How likely are you to catch COVID from a surface?


Experts have urged Queenslanders not to be worried about contracting COVID-19 from surfaces, but to continue to be vigilant, as South Australian authorities work to contain a cluster that was linked to a hotel room's surface infected with the virus.

It comes as South Australia enters its second day of a six-day lockdown in effort to contain a cluster that has so far infected 22 people.

No new cases were recorded yesterday in the state.

Queensland Chief Health Officer Jeannette Young said it was always a possibility for COVID-19 to spread from surfaces, stressing the importance of washing hands with soap and water.

But she did not think the virus in Adelaide was a different strain, but rather a different sub-lineage.

"We can't really say whether this strain or sub-lineage is any more infectious or spreading any more rapidly till we've got a few more generations and we can look at it," she said.

Griffith University Institute for Glycomics Professor Johnson Mak said infection by leftover viruses on any surface was very rare.

"In order for one to catch the virus from a surface that has been contaminated, the dosage of virus left on the surface have to be very, very high to begin with, which is an unlikely event to begin with," he said.

He said humans touched their face, eyes and hair about 10 times per hour unconsciously.

"When we work in a lab where infectious agents are present … we ask people to not touch their face, their mask throughout the process," he said.



"Properly taking the mask off and having hair tied back are also important.

"All these precautions … are there because this virus … has a better chance to enter moist mucosal surfaces - such as those found in eyes, mouth, nose."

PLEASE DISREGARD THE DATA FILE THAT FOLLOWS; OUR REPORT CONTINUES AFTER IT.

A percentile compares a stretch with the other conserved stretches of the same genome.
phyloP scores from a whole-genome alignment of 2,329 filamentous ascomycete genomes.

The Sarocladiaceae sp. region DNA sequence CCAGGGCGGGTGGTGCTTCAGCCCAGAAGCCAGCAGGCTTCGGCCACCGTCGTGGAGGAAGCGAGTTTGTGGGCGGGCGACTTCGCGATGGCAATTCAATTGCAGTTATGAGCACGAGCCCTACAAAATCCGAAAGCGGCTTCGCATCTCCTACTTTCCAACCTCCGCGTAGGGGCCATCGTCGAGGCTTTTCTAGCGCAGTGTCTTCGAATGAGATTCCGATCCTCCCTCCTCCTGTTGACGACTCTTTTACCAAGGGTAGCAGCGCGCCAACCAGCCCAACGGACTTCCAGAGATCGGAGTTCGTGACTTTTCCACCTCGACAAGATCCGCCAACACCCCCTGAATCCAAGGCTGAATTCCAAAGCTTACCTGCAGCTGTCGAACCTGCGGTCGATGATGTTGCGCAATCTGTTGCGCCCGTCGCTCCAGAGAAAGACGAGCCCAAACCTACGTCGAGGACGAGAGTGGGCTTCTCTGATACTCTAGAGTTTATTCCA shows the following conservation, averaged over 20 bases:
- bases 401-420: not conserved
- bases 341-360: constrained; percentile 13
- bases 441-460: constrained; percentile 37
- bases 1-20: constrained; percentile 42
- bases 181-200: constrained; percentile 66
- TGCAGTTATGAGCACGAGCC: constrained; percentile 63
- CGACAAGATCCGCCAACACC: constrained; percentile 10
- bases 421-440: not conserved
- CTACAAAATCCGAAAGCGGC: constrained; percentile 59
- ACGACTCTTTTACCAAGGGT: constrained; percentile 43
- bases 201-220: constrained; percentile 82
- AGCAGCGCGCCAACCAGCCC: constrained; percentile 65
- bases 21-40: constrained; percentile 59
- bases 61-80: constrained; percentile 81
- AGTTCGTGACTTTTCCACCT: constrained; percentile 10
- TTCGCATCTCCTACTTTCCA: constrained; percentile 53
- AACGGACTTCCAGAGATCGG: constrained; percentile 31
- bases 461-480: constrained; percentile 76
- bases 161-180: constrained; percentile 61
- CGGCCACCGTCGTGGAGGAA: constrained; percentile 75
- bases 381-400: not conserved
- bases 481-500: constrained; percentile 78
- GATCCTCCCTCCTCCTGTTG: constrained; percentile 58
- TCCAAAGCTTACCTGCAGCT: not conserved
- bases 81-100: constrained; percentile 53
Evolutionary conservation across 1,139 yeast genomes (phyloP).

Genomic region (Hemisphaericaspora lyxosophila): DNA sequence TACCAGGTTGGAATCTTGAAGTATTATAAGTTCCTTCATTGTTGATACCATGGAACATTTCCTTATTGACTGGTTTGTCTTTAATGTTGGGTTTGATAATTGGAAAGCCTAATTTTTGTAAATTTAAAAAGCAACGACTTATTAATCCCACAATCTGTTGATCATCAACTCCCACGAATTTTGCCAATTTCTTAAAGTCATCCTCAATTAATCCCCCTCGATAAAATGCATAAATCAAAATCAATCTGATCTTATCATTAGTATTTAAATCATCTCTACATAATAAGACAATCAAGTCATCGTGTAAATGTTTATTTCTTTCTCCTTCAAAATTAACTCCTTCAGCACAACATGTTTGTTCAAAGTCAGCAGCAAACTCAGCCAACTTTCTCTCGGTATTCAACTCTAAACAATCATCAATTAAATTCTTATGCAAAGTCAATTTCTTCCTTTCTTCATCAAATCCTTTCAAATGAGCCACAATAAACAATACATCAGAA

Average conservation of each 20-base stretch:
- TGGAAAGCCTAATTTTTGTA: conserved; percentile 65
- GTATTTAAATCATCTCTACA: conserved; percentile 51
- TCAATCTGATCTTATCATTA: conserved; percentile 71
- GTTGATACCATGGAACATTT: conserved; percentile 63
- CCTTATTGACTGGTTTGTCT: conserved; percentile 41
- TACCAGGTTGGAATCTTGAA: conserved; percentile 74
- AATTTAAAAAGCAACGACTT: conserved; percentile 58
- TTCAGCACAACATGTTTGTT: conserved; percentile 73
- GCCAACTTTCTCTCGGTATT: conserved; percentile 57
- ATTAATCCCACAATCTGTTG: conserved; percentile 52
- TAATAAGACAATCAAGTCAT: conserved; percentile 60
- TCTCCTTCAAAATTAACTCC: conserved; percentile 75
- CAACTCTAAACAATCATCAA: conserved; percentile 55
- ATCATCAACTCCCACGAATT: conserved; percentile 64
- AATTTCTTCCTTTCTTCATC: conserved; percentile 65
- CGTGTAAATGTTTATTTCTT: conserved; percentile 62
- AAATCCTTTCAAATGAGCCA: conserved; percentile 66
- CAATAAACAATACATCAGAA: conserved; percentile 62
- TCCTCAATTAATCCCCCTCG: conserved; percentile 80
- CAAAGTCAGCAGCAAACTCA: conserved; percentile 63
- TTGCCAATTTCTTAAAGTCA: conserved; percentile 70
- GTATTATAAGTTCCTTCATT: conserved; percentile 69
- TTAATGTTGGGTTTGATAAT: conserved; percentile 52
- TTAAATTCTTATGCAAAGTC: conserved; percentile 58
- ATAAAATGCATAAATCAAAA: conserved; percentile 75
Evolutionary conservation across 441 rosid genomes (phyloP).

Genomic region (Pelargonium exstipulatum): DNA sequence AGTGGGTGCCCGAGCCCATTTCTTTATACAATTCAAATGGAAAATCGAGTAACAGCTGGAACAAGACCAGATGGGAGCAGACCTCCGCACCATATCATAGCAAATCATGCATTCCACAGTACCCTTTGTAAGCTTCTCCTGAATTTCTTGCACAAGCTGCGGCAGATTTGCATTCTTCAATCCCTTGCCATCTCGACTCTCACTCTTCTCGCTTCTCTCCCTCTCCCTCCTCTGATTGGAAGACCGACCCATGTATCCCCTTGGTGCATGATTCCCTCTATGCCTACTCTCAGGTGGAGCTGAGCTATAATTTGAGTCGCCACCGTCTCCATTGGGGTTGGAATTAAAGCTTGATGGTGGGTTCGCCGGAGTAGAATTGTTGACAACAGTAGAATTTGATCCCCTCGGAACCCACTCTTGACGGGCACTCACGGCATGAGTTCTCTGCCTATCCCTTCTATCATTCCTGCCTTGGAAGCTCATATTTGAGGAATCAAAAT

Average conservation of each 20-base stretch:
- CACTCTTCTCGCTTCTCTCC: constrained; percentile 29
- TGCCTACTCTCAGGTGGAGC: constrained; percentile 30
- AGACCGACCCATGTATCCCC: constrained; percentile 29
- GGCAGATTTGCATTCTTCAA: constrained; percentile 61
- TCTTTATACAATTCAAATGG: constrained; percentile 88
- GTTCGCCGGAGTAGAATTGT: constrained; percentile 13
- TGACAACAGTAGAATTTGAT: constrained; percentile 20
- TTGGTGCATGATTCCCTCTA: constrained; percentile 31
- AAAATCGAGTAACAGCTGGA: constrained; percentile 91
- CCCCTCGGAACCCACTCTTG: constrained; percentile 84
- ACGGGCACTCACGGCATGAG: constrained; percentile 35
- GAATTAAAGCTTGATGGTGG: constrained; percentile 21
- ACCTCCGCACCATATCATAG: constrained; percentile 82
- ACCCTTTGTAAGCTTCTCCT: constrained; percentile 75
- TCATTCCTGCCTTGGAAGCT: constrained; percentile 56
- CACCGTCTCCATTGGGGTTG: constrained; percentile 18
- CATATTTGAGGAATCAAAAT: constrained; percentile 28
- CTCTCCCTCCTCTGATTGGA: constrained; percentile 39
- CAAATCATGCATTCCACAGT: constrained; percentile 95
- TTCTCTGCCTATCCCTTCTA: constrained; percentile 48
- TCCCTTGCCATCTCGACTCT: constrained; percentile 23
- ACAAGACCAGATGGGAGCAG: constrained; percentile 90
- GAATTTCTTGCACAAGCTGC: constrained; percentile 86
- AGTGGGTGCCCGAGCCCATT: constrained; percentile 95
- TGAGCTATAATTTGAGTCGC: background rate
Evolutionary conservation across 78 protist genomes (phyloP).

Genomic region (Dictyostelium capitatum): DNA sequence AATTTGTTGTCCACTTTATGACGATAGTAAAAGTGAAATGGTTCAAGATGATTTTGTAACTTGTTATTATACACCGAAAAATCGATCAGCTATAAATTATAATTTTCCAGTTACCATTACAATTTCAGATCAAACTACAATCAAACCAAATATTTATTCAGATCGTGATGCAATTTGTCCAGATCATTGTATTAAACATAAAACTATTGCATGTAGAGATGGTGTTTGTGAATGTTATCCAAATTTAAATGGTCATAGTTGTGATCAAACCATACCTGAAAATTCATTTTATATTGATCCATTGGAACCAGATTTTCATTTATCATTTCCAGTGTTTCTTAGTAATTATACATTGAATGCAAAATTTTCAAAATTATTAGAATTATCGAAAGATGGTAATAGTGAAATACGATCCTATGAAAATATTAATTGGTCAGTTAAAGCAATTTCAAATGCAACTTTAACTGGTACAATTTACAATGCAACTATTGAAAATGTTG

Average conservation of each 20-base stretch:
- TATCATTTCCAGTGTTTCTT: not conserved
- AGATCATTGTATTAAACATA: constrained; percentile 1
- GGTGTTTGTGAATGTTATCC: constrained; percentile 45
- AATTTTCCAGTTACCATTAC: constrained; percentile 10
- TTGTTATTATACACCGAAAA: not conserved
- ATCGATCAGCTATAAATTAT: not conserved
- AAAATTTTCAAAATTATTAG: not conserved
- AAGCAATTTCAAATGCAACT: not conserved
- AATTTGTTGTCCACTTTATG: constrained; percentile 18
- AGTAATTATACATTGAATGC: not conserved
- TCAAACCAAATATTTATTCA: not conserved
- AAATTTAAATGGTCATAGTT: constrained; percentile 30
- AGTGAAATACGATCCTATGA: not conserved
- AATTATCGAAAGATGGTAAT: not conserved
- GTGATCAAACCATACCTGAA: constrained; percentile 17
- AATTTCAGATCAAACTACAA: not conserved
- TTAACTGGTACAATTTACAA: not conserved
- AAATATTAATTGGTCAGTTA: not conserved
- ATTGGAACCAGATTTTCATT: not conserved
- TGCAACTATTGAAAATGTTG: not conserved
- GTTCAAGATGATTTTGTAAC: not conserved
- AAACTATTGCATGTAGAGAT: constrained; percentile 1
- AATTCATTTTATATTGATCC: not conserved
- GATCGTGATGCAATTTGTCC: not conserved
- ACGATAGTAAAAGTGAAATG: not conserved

He said new vaccines would likely work against the new strain of the virus in South Australia, but current information indicated it could only better prevent severe diseases.

"Unless there is a vaccine that can block things 100 per cent, wearing a mask, social distancing, and hygiene are still the keys for our practical solution," he said.

University of Queensland infectious diseases associate professor Linda Selvey said a challenge of the latest Pfizer vaccine, is that it had not yet been trialled in elderly populations or people with chronic diseases.

"As these are the most vulnerable to the effects of COVID-19, they are an important target for the vaccine, and are likely to have a poorer immune response to the vaccine," she said.

"However, we don't know as this group hasn't been specifically targeted in the vaccine trials."

Health Minister Yvette D'Ath said everyone who had travelled from Adelaide to Queensland since November 9 had so far tested negative.





Originally published as Why SA alert doesn't change our health advice